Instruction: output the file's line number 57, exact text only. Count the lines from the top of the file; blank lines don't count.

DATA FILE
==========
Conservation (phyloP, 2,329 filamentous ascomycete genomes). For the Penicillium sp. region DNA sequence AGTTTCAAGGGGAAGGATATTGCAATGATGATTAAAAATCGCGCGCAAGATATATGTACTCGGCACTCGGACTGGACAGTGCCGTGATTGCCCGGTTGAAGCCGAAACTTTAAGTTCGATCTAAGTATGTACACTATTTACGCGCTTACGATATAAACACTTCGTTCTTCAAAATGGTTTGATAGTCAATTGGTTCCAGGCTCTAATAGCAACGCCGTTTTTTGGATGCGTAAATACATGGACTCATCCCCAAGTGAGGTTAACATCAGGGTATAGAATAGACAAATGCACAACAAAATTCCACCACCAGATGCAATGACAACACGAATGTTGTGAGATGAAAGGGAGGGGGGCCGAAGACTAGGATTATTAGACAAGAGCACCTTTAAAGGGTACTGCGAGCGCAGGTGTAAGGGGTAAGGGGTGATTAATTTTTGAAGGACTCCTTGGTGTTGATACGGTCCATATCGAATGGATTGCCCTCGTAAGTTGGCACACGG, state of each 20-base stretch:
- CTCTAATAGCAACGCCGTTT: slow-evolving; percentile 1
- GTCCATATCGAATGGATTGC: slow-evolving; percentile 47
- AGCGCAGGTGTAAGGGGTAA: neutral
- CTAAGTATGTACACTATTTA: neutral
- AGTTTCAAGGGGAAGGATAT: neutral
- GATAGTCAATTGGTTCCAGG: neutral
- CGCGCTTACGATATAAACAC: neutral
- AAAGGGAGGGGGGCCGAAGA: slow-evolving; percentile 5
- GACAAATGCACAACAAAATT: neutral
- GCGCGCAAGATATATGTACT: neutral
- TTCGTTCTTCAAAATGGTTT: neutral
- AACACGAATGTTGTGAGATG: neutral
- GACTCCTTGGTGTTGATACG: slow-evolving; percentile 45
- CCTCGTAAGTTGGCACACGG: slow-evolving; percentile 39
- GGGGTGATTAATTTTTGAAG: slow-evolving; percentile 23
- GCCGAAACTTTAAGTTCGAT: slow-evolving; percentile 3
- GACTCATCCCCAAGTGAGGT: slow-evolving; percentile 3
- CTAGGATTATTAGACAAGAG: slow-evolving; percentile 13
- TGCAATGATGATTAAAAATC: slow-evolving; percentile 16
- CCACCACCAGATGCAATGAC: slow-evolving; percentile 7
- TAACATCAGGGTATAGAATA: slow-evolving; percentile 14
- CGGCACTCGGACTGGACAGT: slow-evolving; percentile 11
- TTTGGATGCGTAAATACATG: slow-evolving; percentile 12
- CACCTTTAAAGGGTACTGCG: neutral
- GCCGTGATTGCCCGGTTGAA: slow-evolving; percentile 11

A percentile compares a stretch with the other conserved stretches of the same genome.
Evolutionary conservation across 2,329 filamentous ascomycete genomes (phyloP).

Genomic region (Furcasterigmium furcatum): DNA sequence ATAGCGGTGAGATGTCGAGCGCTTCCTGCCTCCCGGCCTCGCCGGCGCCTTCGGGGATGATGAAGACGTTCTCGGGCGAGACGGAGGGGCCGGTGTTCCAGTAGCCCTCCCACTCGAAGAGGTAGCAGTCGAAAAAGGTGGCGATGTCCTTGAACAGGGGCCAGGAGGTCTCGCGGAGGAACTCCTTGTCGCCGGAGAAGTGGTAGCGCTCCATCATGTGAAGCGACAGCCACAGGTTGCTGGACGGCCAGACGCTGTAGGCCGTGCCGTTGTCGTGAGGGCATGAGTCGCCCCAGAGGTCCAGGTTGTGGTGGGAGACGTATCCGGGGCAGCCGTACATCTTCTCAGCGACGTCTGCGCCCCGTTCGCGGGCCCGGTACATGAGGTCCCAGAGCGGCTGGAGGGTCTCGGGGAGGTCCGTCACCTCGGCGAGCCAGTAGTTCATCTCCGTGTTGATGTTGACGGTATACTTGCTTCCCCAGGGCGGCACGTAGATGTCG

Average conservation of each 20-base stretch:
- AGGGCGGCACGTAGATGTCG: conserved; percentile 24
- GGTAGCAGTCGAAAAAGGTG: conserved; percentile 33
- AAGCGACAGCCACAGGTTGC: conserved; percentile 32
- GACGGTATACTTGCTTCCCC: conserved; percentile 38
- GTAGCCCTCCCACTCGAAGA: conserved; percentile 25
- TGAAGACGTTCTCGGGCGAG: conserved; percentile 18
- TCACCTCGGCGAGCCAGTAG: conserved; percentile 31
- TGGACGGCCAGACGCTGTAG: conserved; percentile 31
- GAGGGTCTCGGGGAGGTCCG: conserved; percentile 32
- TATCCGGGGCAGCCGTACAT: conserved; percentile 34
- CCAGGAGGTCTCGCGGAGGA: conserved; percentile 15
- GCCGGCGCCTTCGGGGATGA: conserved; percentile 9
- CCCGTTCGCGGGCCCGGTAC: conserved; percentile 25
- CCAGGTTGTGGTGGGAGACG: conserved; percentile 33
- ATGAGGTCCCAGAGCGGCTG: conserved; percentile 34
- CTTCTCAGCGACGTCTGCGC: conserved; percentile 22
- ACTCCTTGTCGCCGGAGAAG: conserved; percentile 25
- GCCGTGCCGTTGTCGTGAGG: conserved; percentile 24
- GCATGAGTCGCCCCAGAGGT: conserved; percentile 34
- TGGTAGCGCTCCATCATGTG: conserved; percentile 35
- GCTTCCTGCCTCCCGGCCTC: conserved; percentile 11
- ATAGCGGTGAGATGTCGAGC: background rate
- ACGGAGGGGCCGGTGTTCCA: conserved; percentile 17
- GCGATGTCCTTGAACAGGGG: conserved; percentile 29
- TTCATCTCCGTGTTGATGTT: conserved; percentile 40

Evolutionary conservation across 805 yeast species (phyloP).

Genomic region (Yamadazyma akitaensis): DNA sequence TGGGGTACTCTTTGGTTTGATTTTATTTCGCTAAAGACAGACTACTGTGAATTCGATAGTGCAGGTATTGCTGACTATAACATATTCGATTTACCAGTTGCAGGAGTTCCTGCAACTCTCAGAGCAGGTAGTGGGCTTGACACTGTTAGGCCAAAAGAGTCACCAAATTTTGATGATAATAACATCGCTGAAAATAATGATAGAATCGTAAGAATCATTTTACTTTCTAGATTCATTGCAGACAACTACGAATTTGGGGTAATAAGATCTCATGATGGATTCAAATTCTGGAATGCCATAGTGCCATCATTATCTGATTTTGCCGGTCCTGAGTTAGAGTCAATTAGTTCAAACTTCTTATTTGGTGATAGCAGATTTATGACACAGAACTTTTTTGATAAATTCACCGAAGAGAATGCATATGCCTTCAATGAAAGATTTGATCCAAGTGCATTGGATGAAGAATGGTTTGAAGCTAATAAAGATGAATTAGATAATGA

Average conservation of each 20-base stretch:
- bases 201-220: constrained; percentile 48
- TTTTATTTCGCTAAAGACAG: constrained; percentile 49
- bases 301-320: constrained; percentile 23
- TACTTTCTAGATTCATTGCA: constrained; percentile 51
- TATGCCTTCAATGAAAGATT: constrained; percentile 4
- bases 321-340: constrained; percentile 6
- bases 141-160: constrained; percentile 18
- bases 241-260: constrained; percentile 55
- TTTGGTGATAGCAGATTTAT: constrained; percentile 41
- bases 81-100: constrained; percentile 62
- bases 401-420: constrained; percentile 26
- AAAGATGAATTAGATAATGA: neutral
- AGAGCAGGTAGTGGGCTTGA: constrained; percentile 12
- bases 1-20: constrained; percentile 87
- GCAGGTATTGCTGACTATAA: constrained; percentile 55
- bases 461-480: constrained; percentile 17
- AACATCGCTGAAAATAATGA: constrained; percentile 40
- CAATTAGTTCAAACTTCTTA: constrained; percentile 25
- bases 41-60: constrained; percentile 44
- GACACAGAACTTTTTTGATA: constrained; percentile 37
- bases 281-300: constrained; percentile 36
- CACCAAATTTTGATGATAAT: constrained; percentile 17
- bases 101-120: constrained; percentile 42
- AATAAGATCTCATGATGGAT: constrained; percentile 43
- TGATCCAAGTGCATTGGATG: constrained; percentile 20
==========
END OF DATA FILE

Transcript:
Genomic region (Yamadazyma akitaensis): DNA sequence TGGGGTACTCTTTGGTTTGATTTTATTTCGCTAAAGACAGACTACTGTGAATTCGATAGTGCAGGTATTGCTGACTATAACATATTCGATTTACCAGTTGCAGGAGTTCCTGCAACTCTCAGAGCAGGTAGTGGGCTTGACACTGTTAGGCCAAAAGAGTCACCAAATTTTGATGATAATAACATCGCTGAAAATAATGATAGAATCGTAAGAATCATTTTACTTTCTAGATTCATTGCAGACAACTACGAATTTGGGGTAATAAGATCTCATGATGGATTCAAATTCTGGAATGCCATAGTGCCATCATTATCTGATTTTGCCGGTCCTGAGTTAGAGTCAATTAGTTCAAACTTCTTATTTGGTGATAGCAGATTTATGACACAGAACTTTTTTGATAAATTCACCGAAGAGAATGCATATGCCTTCAATGAAAGATTTGATCCAAGTGCATTGGATGAAGAATGGTTTGAAGCTAATAAAGATGAATTAGATAATGA